San Francisco, CA (May 21, 2015) — National Public Radio’s The Salt digs deep for a story on the growing urban orchard movement across North American cities. Fruit trees produce food, but also provide shade, keep greenhouse gases out of the atmosphere, improve water quality and may even deter crime. They also have a longer lasting impact on communities than vegetable beds.
“When you plant lettuce, you produce food for today, which is great, but when you plant a tree, you’re feeding people tomorrow,” says Nina Beth Cardin, director of the Baltimore Orchard Project, a program of the Baltimore non-profit Civic Works. The orchard project has planted thousands of apple, serviceberry, pawpaw, fig and pear trees on public and private land around Baltimore.
Groups like the Portland Fruit Tree Project advocate for public access to existing fruit trees so that people can glean crops that would otherwise go uneaten — an idea some are calling radical. Other groups are more interested in planting new groves of fruit trees on previously fallow city land.
In Philadelphia, fruit trees have a special knack for bringing people together, says Phil Forsyth, executive director of Philadelphia Orchard Project. Since a large tree takes up space, communities are more likely to treat it as a public resource, with the crop harvested and shared among many people, Forsyth says.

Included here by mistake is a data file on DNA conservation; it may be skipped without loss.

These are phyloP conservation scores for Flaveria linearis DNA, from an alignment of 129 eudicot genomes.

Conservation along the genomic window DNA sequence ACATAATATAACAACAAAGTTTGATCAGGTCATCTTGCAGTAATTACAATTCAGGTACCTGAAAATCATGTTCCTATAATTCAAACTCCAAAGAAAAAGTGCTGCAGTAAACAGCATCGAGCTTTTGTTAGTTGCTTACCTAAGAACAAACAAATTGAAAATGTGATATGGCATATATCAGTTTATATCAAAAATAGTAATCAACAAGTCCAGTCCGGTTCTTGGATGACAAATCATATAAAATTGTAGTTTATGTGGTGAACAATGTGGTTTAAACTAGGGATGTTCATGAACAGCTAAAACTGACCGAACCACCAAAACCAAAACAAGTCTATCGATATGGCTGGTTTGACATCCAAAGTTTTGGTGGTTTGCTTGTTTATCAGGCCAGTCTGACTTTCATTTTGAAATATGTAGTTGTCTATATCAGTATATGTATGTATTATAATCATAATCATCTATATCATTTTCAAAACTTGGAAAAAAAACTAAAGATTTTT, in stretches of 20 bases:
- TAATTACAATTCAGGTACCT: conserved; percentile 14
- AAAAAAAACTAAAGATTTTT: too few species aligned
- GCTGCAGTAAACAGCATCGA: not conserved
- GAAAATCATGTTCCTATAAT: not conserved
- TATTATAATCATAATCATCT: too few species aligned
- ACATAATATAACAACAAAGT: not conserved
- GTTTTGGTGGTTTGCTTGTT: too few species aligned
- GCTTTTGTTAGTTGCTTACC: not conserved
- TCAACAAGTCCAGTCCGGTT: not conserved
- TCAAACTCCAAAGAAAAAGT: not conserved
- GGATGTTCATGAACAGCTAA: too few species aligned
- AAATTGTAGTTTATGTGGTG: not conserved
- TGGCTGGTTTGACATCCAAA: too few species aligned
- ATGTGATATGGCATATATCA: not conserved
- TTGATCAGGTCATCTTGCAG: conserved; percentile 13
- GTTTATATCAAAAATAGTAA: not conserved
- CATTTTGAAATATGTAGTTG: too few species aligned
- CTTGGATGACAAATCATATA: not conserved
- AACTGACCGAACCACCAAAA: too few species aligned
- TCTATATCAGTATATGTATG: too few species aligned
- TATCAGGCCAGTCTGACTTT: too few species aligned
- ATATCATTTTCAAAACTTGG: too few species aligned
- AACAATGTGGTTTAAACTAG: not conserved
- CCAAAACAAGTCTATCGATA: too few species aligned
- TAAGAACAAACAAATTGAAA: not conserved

Forsyth’s organization, founded in 2007, has helped plant nearly 40 orchards in and around Philadelphia and maintains a nursery stocked with small potted figs, cherries, mulberries and more. The organization provides these young trees to groups and individuals who apply for assistance to plant an orchard —and meet some basic criteria. Forsyth says applicants must have spaces with sufficient sunlight and soil, and must also have long-term property leases or ownership of their land.
Read the full article: “Urban Food Forests Make Fruit Free For The Picking”